Innate immune cells

Innate immune cells comprise a wide array of myeloid and lymphoid cells. Myeloid-Derived Suppressor Cells (MDSCs) are cells that suppress T-cell responses. These cells include neutrophils and monocytes. In humans, both monocytes and neutrophiles express the myeloid markers CD11b and CD33.

However, these surface markers are also found on other immune cells. An important aspect of MDSCs is their precise cellular suppressive effector mode of action. Additionally, many mucosal tissues contain innate lymphoid cells (ILCs). Several types of cells involved in the innate immune response are discussed below.

  • Neutrophils- Neutrophils are phagocytic cells that are immediately employed to the site of inflammation or infection through chemokine gradients. These are followed by monocytes and dendritic cells. Neutrophils are abundantly present and constitute around 50-60 percent of all leukocytes. These cells release toxins that may kill pathogenic bacteria and fungus, it may also recruit other immune cells to the site of infection. They can suppress adaptive T cell functionalities, such as T cell proliferation or cytokine production.
  • Mast Cells- These cells are present in mucus membranes. They dilate blood vessels and induce inflammation through the release of heparins and histamines. They also deploy macrophages and neutrophils to the damaged targeted sites.
  • Monocytes- These cells are stored in the spleen and migrate via blood vessels to infected tissues. These cells differentiate into macrophages and dendritic cells in response to inflammation.
  • Macrophages-These are phagocytic cells that engulf the microbial pathogens and cancer cells. They also stimulate other immune cells. In humans, approximately 0.2 trillion macrophages are present in almost every tissue compartment. Besides phagocytes, these are also involved in the engulfment of apoptotic cells, and the production of inflammatory cytokines. Macrophages continuously scan the tissue and actively participate in maintaining homeostasis and integrity.
  • Natural Killer Cells- These cells circulate in the blood and migrate into the tissue. They kill tumor cells and virus-infected cells.
  • Dendritic Cells- These cells are present in the epithelial tissues of the skin, lung, and digestive tract.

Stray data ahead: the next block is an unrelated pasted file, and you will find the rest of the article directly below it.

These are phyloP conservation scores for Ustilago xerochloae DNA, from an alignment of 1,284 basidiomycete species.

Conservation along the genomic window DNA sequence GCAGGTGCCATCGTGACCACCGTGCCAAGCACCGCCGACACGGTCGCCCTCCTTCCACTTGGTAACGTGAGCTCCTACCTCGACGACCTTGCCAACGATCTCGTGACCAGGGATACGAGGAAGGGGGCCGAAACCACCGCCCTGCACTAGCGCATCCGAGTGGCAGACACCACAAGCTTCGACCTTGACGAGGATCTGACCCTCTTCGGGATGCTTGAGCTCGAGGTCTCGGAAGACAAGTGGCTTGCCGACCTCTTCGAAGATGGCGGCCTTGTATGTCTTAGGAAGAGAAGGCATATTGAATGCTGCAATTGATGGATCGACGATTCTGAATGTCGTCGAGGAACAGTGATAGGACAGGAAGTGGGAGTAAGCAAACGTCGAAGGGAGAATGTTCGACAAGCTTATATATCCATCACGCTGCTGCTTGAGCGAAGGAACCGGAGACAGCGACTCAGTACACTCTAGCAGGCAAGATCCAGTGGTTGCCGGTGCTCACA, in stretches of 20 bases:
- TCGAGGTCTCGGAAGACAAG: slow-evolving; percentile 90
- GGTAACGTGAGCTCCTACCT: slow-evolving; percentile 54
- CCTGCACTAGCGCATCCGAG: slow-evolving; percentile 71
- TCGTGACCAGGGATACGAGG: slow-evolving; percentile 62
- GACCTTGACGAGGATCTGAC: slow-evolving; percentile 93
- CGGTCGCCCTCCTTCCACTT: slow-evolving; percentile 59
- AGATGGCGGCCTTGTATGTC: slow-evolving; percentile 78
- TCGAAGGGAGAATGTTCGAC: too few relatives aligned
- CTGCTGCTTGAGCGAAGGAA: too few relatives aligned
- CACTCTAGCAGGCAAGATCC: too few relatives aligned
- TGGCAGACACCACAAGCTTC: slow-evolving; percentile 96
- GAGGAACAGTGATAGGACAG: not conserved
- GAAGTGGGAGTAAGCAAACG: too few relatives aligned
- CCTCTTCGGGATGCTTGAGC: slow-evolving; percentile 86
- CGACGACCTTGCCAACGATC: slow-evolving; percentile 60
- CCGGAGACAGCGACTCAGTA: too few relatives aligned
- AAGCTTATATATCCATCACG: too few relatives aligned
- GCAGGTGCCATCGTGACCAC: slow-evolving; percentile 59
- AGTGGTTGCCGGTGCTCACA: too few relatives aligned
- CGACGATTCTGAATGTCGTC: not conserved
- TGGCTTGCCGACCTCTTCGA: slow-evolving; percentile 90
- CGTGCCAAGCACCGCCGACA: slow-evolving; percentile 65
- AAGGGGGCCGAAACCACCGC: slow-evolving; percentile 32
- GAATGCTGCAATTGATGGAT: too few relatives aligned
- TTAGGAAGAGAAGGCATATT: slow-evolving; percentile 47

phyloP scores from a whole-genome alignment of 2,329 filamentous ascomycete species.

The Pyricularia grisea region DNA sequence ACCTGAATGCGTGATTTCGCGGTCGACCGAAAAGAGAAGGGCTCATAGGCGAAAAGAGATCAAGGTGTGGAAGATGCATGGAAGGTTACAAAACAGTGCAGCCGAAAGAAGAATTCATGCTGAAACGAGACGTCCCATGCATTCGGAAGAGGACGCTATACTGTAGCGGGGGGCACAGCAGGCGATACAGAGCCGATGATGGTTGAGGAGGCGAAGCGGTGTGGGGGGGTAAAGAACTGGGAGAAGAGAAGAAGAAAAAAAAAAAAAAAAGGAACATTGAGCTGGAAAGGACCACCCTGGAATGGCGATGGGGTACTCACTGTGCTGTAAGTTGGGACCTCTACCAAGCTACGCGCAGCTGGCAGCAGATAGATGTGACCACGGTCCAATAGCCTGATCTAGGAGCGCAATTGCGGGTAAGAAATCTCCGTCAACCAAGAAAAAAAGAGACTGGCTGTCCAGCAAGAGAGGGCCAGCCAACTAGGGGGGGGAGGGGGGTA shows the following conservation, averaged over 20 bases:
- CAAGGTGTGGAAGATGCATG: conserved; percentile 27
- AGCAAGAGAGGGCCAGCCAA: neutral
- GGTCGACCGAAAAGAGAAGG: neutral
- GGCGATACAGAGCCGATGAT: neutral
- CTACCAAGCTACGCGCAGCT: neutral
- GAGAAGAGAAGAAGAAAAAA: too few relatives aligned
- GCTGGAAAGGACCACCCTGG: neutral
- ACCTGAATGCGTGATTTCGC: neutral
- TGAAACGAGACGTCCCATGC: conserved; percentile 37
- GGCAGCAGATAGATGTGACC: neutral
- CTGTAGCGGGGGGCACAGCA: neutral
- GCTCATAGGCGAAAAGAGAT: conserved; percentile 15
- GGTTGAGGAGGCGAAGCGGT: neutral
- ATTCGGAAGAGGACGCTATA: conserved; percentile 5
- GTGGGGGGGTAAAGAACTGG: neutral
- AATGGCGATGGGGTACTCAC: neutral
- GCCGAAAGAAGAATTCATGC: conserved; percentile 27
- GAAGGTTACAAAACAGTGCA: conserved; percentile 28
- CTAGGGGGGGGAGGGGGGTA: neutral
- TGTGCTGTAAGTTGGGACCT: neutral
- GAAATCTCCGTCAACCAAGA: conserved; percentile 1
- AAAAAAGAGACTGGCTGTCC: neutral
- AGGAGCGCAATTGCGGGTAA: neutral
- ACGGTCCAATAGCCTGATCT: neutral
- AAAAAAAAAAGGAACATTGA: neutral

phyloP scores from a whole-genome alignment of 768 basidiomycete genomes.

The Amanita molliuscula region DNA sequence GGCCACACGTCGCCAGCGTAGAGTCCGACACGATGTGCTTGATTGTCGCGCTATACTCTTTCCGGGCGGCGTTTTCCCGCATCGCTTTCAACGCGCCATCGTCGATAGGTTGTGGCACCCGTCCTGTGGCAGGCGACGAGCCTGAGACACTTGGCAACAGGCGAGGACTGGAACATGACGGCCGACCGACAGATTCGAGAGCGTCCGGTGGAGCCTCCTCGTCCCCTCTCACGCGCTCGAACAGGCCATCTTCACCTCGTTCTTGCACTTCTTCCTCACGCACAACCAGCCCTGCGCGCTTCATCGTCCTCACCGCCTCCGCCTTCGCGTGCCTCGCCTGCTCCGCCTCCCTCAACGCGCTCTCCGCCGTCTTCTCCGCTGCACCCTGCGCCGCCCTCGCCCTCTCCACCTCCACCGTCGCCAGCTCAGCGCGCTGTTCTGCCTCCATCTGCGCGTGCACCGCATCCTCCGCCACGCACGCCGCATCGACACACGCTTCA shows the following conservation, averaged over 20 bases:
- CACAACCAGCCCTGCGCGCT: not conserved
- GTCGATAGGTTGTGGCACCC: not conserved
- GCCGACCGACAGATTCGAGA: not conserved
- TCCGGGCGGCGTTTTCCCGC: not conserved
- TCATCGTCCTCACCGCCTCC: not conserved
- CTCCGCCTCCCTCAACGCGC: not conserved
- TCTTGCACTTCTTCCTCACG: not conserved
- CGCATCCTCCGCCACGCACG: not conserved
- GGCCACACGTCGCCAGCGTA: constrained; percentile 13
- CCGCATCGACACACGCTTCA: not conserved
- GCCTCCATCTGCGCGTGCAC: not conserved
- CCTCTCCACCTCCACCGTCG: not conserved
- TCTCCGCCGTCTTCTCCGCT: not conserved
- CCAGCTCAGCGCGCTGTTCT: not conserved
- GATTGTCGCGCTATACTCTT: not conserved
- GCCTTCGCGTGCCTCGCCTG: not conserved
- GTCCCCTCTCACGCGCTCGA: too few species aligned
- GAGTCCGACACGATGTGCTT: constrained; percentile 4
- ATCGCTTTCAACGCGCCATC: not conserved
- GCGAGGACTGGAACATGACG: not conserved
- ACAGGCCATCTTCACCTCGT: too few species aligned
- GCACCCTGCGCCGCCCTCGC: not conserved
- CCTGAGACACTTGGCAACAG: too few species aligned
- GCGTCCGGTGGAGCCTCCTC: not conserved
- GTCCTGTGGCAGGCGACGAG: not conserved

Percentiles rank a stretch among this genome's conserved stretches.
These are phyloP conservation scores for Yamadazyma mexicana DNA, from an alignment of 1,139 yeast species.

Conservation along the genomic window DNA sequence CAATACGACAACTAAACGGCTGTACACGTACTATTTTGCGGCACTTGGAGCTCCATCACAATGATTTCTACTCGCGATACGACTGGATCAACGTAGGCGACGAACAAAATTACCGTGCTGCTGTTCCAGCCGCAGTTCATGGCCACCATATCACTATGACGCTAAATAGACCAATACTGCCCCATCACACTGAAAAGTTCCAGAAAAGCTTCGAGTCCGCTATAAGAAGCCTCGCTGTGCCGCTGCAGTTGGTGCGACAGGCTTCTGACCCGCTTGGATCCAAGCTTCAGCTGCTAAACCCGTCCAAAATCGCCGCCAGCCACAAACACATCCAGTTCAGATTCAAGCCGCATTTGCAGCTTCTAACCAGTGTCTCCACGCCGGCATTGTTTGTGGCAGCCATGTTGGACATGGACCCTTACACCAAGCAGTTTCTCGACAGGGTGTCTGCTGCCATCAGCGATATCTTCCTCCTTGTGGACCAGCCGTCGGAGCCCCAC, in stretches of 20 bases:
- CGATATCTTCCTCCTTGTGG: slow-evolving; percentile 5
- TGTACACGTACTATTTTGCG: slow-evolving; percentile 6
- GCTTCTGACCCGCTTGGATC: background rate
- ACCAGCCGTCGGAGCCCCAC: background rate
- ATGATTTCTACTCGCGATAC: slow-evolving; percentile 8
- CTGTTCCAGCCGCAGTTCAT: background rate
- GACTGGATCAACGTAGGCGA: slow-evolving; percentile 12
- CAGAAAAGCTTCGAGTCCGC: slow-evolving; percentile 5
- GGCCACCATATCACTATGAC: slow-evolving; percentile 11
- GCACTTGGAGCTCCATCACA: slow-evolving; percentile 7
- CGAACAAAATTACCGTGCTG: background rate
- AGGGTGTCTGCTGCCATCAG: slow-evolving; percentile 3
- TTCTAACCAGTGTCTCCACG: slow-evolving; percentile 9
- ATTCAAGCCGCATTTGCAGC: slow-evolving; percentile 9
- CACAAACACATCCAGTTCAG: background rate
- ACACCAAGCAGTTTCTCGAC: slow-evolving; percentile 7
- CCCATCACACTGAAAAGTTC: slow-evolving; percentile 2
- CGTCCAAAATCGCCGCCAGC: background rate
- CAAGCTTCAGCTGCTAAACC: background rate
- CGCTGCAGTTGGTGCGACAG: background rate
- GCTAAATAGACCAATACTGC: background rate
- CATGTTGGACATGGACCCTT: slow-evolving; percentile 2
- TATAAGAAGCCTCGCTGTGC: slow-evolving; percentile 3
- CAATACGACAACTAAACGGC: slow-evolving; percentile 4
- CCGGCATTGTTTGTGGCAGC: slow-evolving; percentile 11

• Basophils- These cells are predominantly responsible for the defense against parasites. They release histamines that cause inflammation.
  • Eosinophils- These cells circulate in the blood and release a toxin that kills bacteria and parasites.

Sources

  • Perdue, S. and Humphrey, J.H. (2020). Immune system: Encyclopædia Britannica
  • https://www.britannica.com/science/immune-system
  • Marshall, J.S. et al. An introduction to immunology and immunopathology. Allergy Asthma Clin Immunol 14, 49 (2018). https://doi.org/10.1186/s13223-018-0278-1
  • Gasteiger, G. et al. (2017).  Cellular Innate Immunity: An Old Game with New Players. Journal of Innate Immunity, 9:111-125. doi: 10.1159/000453397
  • Innate Immunity (natural immunity). (2008). In: Encyclopedia of Genetics, Genomics, Proteomics, and Informatics. Springer, Dordrecht. https://doi.org/10.1007/978-1-4020-6754-9_8510
  • Alberts, B. et al. (2002). Molecular Biology of the Cell. 4th edition. New York: Garland Science; Innate Immunity. Available from: https://www.ncbi.nlm.nih.gov/books/NBK26846/

Further Reading

Last Updated: Feb 24, 2021

Dr. Priyom Bose

Written by

Dr. Priyom Bose

Priyom holds a Ph.D. in Plant Biology and Biotechnology from the University of Madras, India. She is an active researcher and an experienced science writer. Priyom has also co-authored several original research articles that have been published in reputed peer-reviewed journals. She is also an avid reader and an amateur photographer.